[Rd] how to make a true binary package?
spencer.graves at prodsyse.com
Tue Oct 11 19:55:55 CEST 2011
One of the most secure options, I think, is to provide a
web-based tool to do the computations. I know one case where this was
done. The clients probably did not even know that R was being used to
do the computations. They had an application or a procedure for
uploading their data to a secure web site, which then returned answers.
This too can be defeated by determined hackers, but if you are careful
about your encryption, etc., you can make it quite difficult for them.
Hope this helps.
On 10/11/2011 10:41 AM, Simon Urbanek wrote:
> On Oct 11, 2011, at 1:09 PM, A Zege wrote:
>> OK, gentlemen, i agree with you in general. I was not talking about a general
>> purpose, general use package that one prepares for CRAN. I am sure you are
>> familiar professionally or can imagine situations where you need to
>> demonstrate a solution to a specific task without fully disclosing the
>> details -- sometimes even hard core open source adherents need to sacrifice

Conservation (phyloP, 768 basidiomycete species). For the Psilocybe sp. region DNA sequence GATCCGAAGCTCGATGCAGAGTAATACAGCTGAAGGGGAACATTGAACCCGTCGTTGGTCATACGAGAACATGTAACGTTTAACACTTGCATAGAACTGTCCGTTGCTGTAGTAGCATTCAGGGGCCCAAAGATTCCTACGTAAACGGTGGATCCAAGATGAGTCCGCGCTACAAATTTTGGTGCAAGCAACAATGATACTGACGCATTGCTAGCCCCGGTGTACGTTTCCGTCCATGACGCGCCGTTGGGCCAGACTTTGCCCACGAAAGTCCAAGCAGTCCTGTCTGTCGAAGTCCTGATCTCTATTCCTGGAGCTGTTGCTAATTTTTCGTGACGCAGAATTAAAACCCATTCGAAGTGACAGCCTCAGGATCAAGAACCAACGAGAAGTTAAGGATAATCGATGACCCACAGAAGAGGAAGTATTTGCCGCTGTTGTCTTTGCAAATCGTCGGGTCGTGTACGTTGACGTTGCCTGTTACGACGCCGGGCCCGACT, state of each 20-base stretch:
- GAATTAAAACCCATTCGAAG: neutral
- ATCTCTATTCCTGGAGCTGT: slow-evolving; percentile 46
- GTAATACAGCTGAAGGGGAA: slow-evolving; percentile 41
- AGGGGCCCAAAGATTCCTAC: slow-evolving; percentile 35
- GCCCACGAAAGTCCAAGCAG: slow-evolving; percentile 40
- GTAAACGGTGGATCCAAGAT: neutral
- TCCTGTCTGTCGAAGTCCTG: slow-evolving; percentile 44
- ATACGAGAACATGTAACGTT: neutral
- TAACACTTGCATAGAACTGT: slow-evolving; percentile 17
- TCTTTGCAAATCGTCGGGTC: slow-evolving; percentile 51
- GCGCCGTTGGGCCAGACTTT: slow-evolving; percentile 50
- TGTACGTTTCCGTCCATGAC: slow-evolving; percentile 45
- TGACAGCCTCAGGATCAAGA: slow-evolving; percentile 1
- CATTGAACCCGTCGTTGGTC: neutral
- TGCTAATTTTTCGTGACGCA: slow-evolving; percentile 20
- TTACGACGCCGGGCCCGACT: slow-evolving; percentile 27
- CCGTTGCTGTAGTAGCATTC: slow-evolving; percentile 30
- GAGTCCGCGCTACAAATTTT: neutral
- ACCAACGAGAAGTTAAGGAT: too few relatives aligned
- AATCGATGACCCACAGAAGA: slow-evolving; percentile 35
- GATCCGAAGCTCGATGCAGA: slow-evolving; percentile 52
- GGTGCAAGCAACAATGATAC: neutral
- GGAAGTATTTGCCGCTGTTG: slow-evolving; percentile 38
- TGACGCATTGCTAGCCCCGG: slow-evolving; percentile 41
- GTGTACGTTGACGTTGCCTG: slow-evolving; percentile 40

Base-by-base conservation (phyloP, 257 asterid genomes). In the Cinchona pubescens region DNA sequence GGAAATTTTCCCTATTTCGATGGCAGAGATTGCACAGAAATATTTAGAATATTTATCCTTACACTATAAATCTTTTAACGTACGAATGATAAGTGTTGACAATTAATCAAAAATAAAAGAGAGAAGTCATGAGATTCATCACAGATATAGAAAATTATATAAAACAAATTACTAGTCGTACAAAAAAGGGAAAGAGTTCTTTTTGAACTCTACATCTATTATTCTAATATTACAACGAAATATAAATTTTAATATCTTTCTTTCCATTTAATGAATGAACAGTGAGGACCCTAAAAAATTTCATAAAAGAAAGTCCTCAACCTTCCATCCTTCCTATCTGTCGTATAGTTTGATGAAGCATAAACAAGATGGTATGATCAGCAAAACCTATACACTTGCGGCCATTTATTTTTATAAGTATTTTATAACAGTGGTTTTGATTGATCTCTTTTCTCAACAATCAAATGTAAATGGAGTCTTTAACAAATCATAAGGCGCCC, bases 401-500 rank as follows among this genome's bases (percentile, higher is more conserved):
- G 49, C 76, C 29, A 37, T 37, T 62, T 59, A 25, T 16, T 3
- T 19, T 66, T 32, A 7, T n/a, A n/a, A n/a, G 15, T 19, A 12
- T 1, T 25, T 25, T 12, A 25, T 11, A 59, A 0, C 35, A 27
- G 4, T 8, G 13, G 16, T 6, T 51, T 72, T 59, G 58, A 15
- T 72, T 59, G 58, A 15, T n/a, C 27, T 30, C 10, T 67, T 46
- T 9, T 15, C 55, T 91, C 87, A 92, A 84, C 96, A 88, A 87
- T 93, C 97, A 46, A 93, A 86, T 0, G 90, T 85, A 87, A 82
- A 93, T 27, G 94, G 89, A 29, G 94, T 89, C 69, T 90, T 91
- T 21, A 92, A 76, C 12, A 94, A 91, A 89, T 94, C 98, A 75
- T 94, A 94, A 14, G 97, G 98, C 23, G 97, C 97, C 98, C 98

>> desire for openness for some prosaic purposes, like getting paid :).
> Those are fairly disjoint concepts - open source doesn't mean you can't get paid. Also the fact that the source is accessible doesn't mean that it is legal for someone else to take it - you define what you allow in the license. Note, for example that Java bytecode can be easily disassembled into readable Java source form and yet there is a lot of commercial software written in Java.
>> Compilable languages give an easy solution of a binary code. It sounds like
>> if one wants true binary, he has to recode in C++. I thought it's possible
>> in R as well, i thought this was discussed even as a default behavior for
>> next version of R to make stuff go faster. Maybe not. Thanks, anyway.
> You can compile the functions and strip the source code from the bytecode objects. Such a thing can be serialized without revealing the original source code. However, you can still de-compile it, and R doesn't guarantee that such stripped objects will continue to work, so your mileage will vary and you may want to check if it's what you want.
> There are obvious other ways you could use that are much simpler - such as encrypt your sources. Nothing is completely bullet-proof, it's just a matter of how much work it requires to break whichever method you choose.
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